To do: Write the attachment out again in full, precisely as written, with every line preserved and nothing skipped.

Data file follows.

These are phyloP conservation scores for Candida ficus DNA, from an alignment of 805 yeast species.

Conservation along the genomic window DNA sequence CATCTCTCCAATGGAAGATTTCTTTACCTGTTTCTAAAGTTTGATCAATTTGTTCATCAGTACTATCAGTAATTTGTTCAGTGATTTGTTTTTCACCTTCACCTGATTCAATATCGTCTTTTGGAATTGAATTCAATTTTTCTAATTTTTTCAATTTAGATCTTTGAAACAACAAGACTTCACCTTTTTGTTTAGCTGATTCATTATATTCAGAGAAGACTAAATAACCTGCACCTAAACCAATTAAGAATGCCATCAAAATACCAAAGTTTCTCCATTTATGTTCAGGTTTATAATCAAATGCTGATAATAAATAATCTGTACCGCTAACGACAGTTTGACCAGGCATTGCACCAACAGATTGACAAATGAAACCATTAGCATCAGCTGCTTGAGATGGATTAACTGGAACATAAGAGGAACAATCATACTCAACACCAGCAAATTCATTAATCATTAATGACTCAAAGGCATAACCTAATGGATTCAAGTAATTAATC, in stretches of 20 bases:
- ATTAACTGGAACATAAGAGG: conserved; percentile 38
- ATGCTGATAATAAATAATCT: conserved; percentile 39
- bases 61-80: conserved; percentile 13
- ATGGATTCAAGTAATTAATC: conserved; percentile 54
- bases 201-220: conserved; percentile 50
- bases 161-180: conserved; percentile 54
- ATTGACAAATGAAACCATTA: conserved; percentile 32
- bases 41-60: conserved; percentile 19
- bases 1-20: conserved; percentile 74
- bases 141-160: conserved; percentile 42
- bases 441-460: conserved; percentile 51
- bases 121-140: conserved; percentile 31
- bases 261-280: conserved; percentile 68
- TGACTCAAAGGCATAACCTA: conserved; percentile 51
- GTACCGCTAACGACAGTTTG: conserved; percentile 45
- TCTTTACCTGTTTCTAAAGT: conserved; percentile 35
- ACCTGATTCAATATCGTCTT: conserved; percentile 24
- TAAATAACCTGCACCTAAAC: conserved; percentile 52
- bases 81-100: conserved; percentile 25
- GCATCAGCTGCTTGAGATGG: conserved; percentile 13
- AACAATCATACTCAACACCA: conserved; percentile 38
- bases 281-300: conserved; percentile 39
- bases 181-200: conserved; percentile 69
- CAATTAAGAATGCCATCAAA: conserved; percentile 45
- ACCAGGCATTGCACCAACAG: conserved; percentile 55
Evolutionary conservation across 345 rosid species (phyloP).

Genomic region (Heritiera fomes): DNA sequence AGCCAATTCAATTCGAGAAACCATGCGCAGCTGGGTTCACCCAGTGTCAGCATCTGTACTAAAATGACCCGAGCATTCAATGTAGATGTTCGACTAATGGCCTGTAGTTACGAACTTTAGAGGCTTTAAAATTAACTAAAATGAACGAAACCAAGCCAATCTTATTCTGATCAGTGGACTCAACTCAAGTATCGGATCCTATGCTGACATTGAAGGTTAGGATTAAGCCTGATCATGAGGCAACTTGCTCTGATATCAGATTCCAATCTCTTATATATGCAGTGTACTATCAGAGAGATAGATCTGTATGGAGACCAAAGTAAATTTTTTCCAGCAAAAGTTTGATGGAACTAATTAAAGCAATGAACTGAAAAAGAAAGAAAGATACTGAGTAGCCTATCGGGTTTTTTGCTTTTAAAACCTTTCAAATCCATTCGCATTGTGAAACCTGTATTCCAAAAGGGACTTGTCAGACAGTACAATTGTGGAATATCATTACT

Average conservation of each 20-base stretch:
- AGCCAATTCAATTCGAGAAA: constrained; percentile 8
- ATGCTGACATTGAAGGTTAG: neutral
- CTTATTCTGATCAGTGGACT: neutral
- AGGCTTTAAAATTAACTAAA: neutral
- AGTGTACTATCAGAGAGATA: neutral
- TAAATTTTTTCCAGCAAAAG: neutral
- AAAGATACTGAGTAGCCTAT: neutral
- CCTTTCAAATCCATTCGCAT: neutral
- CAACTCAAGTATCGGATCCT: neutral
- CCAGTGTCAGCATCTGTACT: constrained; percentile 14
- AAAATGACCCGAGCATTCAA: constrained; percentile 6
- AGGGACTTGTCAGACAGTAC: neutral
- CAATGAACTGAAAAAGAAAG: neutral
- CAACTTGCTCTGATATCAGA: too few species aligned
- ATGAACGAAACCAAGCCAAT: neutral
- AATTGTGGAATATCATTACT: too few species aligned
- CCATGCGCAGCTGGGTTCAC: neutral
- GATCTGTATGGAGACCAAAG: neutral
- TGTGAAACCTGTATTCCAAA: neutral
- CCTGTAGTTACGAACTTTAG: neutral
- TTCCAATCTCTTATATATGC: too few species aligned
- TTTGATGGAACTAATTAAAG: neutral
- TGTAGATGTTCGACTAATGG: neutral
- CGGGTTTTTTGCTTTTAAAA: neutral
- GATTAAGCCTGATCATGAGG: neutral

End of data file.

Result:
These are phyloP conservation scores for Candida ficus DNA, from an alignment of 805 yeast species.

Conservation along the genomic window DNA sequence CATCTCTCCAATGGAAGATTTCTTTACCTGTTTCTAAAGTTTGATCAATTTGTTCATCAGTACTATCAGTAATTTGTTCAGTGATTTGTTTTTCACCTTCACCTGATTCAATATCGTCTTTTGGAATTGAATTCAATTTTTCTAATTTTTTCAATTTAGATCTTTGAAACAACAAGACTTCACCTTTTTGTTTAGCTGATTCATTATATTCAGAGAAGACTAAATAACCTGCACCTAAACCAATTAAGAATGCCATCAAAATACCAAAGTTTCTCCATTTATGTTCAGGTTTATAATCAAATGCTGATAATAAATAATCTGTACCGCTAACGACAGTTTGACCAGGCATTGCACCAACAGATTGACAAATGAAACCATTAGCATCAGCTGCTTGAGATGGATTAACTGGAACATAAGAGGAACAATCATACTCAACACCAGCAAATTCATTAATCATTAATGACTCAAAGGCATAACCTAATGGATTCAAGTAATTAATC, in stretches of 20 bases:
- ATTAACTGGAACATAAGAGG: conserved; percentile 38
- ATGCTGATAATAAATAATCT: conserved; percentile 39
- bases 61-80: conserved; percentile 13
- ATGGATTCAAGTAATTAATC: conserved; percentile 54
- bases 201-220: conserved; percentile 50
- bases 161-180: conserved; percentile 54
- ATTGACAAATGAAACCATTA: conserved; percentile 32
- bases 41-60: conserved; percentile 19
- bases 1-20: conserved; percentile 74
- bases 141-160: conserved; percentile 42
- bases 441-460: conserved; percentile 51
- bases 121-140: conserved; percentile 31
- bases 261-280: conserved; percentile 68
- TGACTCAAAGGCATAACCTA: conserved; percentile 51
- GTACCGCTAACGACAGTTTG: conserved; percentile 45
- TCTTTACCTGTTTCTAAAGT: conserved; percentile 35
- ACCTGATTCAATATCGTCTT: conserved; percentile 24
- TAAATAACCTGCACCTAAAC: conserved; percentile 52
- bases 81-100: conserved; percentile 25
- GCATCAGCTGCTTGAGATGG: conserved; percentile 13
- AACAATCATACTCAACACCA: conserved; percentile 38
- bases 281-300: conserved; percentile 39
- bases 181-200: conserved; percentile 69
- CAATTAAGAATGCCATCAAA: conserved; percentile 45
- ACCAGGCATTGCACCAACAG: conserved; percentile 55
Evolutionary conservation across 345 rosid species (phyloP).

Genomic region (Heritiera fomes): DNA sequence AGCCAATTCAATTCGAGAAACCATGCGCAGCTGGGTTCACCCAGTGTCAGCATCTGTACTAAAATGACCCGAGCATTCAATGTAGATGTTCGACTAATGGCCTGTAGTTACGAACTTTAGAGGCTTTAAAATTAACTAAAATGAACGAAACCAAGCCAATCTTATTCTGATCAGTGGACTCAACTCAAGTATCGGATCCTATGCTGACATTGAAGGTTAGGATTAAGCCTGATCATGAGGCAACTTGCTCTGATATCAGATTCCAATCTCTTATATATGCAGTGTACTATCAGAGAGATAGATCTGTATGGAGACCAAAGTAAATTTTTTCCAGCAAAAGTTTGATGGAACTAATTAAAGCAATGAACTGAAAAAGAAAGAAAGATACTGAGTAGCCTATCGGGTTTTTTGCTTTTAAAACCTTTCAAATCCATTCGCATTGTGAAACCTGTATTCCAAAAGGGACTTGTCAGACAGTACAATTGTGGAATATCATTACT

Average conservation of each 20-base stretch:
- AGCCAATTCAATTCGAGAAA: constrained; percentile 8
- ATGCTGACATTGAAGGTTAG: neutral
- CTTATTCTGATCAGTGGACT: neutral
- AGGCTTTAAAATTAACTAAA: neutral
- AGTGTACTATCAGAGAGATA: neutral
- TAAATTTTTTCCAGCAAAAG: neutral
- AAAGATACTGAGTAGCCTAT: neutral
- CCTTTCAAATCCATTCGCAT: neutral
- CAACTCAAGTATCGGATCCT: neutral
- CCAGTGTCAGCATCTGTACT: constrained; percentile 14
- AAAATGACCCGAGCATTCAA: constrained; percentile 6
- AGGGACTTGTCAGACAGTAC: neutral
- CAATGAACTGAAAAAGAAAG: neutral
- CAACTTGCTCTGATATCAGA: too few species aligned
- ATGAACGAAACCAAGCCAAT: neutral
- AATTGTGGAATATCATTACT: too few species aligned
- CCATGCGCAGCTGGGTTCAC: neutral
- GATCTGTATGGAGACCAAAG: neutral
- TGTGAAACCTGTATTCCAAA: neutral
- CCTGTAGTTACGAACTTTAG: neutral
- TTCCAATCTCTTATATATGC: too few species aligned
- TTTGATGGAACTAATTAAAG: neutral
- TGTAGATGTTCGACTAATGG: neutral
- CGGGTTTTTTGCTTTTAAAA: neutral
- GATTAAGCCTGATCATGAGG: neutral